While the political leaders are engaged in infighting to acquire seats for the upcoming elections, numerous examples of Nepali women leadership at home, office, nation and the world were showcased by Nari, a woman magazine, via their one-day conference entitled Nirvik Nari, meaning fearless women, in Kathmandu the other day. Many women leaders, who have proven their leadership qualities as Deputy Mayors and Vice Chairpersons during their current terms, are at present struggling to get party tickets to contest for Mayors and Chairpersons’ seats. The general lack of networking with the more powerful male leaders, the inability to spend large amounts of cash during elections, and the prevalent mindset that women cannot perform are the major hindrances to women candidates’ easy access to party tickets even if they are the best candidates.
Whether strategically or not, Nirvik Nari was organised at such a time that it has been able to show that there should be no reasons for anyone to say that women cannot perform. There were a number of elder generation women speakers who have become excellent examples of supporting the overall progress in the country’s democratic struggle both as party cadres and pillars at home to support the male leaders and their children. An equal number of such women have been involved in setting up strong and quality educational institutions from where now young generation is getting quality education inside the country itself. The combination of experiences from homemaker women of substance and professional leaders in medicine, business and technology together with judiciary and politics including both elite and rural women shows that Nepal now has ample number of women in all wakes of life who can lead their families, communities, nation and the world, too.
Inspiring women The sharing of experiences of young Nepali women like Anchal Kunwar, Managing Director of Daraj Nepal, who had made it big in the USA with Amazon but has decided to come back to Nepal and work here; Shailaja Acharya who commenced her business in Nepal when she was 20 and now owns a number of companies and manages it as Managing Director of ICE Group speaks volumes of how Nepali women have made their mark at both national and international levels and have contributed to the economic and educational growth. Kamala Thapa, on the other hand, comes from Butwal and has made a mark as agency manager with Citizen Life Insurance. She proudly shared that due to early marriage and economic conditions of her home, she had to shelve her study. However no matter how much jeering she got, she completed grades 10, 11 and 12 in her early 40s and is now inspiring women to study no matter how late it is. She is actually preparing women to work in the insurance sector but for that she is also initiating a process for them to complete till grade 12.
Life experiences and achievements of women like Judge Sapana Malla Pradhan; Dr Rita Gurung, CEO of Tilganga Eye Hospital; Shristi KC of Blind Rockes and Professor Durga Rizal of Apex College, among others, are examples that can be given to people who says there are no women that we can field. These are just some women. There are thousands all over the country.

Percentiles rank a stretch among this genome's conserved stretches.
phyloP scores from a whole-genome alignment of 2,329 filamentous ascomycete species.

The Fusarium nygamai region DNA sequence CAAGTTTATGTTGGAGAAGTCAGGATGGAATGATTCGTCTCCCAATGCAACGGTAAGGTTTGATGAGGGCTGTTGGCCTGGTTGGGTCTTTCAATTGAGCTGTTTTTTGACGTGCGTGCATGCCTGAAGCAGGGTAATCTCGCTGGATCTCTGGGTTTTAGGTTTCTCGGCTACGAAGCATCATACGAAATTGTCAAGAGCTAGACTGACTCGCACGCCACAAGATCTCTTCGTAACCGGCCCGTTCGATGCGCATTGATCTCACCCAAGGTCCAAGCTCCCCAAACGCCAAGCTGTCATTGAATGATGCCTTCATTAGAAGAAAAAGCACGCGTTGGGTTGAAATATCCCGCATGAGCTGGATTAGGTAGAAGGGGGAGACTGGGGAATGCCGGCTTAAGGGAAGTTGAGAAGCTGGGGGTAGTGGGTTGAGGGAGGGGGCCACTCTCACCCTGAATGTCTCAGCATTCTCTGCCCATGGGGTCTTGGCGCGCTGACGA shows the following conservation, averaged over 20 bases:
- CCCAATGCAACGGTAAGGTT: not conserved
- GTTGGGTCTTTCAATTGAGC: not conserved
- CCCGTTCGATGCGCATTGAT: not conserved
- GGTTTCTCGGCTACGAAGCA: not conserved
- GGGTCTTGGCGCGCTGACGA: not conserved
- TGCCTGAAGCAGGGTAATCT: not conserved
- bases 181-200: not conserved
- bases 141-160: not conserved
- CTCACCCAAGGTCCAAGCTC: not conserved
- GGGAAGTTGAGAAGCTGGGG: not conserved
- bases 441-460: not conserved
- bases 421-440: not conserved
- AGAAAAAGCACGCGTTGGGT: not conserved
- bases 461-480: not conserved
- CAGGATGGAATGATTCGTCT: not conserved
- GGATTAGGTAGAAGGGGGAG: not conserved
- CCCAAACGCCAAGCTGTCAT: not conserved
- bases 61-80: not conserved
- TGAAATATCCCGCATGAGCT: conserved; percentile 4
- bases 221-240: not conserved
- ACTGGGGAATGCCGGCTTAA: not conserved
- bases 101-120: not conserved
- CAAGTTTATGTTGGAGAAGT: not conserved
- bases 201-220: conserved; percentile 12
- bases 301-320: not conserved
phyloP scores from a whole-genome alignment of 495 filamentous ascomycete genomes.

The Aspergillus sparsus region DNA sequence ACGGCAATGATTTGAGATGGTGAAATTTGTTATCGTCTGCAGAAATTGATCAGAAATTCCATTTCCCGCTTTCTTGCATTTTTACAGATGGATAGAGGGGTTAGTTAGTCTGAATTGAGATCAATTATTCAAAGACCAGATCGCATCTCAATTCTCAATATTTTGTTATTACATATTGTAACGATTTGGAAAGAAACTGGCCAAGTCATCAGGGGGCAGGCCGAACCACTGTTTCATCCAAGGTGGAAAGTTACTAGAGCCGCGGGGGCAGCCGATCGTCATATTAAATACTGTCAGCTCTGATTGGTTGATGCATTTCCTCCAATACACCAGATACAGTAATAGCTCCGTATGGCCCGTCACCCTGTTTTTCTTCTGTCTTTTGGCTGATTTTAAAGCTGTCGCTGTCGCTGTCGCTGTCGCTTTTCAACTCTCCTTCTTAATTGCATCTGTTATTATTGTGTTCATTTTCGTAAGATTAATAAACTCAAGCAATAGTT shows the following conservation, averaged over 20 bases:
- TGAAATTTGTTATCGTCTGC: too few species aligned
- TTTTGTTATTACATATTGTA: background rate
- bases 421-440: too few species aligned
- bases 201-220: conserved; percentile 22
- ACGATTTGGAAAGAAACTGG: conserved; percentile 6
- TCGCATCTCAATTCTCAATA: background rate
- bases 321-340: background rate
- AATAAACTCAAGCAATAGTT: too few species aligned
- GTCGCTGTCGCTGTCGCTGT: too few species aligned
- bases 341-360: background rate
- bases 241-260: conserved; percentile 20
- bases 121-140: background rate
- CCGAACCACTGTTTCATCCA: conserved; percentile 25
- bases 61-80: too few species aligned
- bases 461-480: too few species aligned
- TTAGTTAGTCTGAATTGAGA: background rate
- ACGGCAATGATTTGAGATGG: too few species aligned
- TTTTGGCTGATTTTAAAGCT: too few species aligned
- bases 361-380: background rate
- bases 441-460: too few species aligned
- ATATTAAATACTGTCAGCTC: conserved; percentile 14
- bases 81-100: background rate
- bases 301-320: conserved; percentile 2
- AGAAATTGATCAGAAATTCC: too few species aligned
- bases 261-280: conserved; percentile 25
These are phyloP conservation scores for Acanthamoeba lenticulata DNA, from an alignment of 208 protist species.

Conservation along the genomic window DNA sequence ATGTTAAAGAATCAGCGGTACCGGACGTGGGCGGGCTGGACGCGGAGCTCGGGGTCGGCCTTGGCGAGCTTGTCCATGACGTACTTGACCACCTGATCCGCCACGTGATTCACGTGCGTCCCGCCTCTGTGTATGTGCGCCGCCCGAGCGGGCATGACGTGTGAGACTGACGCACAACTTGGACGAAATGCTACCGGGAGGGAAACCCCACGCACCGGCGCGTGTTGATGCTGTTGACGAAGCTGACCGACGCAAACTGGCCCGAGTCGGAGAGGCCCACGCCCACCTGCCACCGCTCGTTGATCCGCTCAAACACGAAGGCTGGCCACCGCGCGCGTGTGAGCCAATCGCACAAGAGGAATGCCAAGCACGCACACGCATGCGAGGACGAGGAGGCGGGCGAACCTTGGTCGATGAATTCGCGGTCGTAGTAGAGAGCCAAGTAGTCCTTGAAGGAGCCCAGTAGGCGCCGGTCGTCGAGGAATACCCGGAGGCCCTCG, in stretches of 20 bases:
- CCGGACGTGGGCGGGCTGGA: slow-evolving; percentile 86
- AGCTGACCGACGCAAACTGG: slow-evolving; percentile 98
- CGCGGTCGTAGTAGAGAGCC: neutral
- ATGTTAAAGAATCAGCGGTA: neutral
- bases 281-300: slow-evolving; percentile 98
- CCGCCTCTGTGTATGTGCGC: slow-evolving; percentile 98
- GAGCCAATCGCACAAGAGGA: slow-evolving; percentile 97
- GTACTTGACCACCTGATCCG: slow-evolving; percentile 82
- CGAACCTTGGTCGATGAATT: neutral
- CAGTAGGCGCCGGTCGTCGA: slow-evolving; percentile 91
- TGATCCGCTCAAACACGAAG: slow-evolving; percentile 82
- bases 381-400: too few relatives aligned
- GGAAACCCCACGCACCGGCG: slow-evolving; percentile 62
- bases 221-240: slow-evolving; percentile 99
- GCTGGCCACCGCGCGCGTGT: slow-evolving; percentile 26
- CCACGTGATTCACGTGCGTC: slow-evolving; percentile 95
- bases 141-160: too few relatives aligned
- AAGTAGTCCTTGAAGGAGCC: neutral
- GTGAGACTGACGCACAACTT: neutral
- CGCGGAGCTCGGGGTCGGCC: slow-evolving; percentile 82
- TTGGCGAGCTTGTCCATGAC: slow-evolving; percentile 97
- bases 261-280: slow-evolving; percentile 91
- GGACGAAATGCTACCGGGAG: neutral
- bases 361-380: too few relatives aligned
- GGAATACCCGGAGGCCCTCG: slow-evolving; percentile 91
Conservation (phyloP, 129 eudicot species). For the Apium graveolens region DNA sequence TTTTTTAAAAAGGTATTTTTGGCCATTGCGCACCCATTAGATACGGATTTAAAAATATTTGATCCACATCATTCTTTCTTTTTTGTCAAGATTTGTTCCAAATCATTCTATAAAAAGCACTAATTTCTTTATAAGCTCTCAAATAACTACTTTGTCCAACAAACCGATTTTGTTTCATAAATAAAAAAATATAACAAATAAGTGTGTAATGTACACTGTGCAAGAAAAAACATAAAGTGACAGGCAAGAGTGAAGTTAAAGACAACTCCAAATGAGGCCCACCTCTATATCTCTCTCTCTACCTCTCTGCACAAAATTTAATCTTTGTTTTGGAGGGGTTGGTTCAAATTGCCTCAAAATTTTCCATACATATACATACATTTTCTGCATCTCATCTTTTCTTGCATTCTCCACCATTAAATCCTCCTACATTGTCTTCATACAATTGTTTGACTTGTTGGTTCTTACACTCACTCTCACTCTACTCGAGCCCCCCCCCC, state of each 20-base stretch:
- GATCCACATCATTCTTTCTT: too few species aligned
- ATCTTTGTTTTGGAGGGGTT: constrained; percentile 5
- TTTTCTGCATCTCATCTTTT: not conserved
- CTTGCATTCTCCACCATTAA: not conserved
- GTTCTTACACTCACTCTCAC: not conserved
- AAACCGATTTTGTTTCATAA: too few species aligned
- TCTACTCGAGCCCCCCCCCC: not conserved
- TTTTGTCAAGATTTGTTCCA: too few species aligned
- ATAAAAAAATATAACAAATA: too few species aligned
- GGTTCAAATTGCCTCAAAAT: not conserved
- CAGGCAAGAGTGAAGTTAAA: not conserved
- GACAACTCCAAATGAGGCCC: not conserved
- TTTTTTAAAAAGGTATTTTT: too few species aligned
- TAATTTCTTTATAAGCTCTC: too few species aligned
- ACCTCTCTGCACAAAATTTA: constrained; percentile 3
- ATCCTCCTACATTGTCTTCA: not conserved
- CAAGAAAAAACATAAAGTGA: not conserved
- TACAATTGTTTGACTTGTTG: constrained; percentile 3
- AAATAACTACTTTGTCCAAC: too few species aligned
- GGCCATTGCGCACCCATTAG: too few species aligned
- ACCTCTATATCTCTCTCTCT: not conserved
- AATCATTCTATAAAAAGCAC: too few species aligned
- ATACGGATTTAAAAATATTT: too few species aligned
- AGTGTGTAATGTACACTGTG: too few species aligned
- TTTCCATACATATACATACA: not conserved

Starting from the First Lady Dr Arzu Rana Deuba to Pasang Lhamu Sherpa, the first Nepali woman mountaineer, there were 25 speakers at Nirvik Nari out of them only three were men. All these speakers showed that sex of a person is not an obstacle in achieving any goal human sets. It’s the gender perspective that the society, culture, tradition, religion and politics that discriminates people to achieve what they can. The conference lacked in one aspect as they missed the opportunity to get a transgender speaker as Nepal has recognised them as equal citizens of the country and there are several individuals from their community and LGBTQI community who have been raising voices for their respect and identity in the society.
Equal opportunity With the long history of Nepal’s struggle for democracy and the establishment of a federal democratic republic, there have been several changes in the constitution, laws and systems of the country. There have been several changes in the faces of leaders in several sectors including the stock market, finance, industry, science and technology. The time has now come to recognise this and accept it as a fact so the society moves ahead where there does not need to be quotas for female and disadvantaged groups. It should be an automatic process where all citizens of Nepal get equal opportunity to excel in any sector they have the capability of engaging their energy. Obstructing citizens from excelling in their field is actually obstructing the country from progressing.
South Asia as a region has similar social, cultural, religious and traditional practices which prevent their citizens in engaging equally in the progress of their nation by utilising their full potential without discrimination. In all South Asian countries, women and people from disadvantaged communities have showed that they are capable of being leaders in all areas. However, the political scenario is still dominant by people who exercise power in the basis of their muscles and mafia where women, transgender and people from minority communities fall behind. This is why Nepal, Sri Lanka, Pakistan, Afghanistan are now immersed in never ending political instability while the people are struggling to march ahead by stabilising their livelihoods. Even their powerful neighbour India cannot boast of a stable development for all her citizens.
Until the time comes where automatically all citizens of a country can participate in whichever sector they can excel in specific movements, programmes like Nirvik Nari needs to be continued.
(Namrata Sharma is a journalist and women rights advocate. email@example.comTwitter handle: @NamrataSharmaP)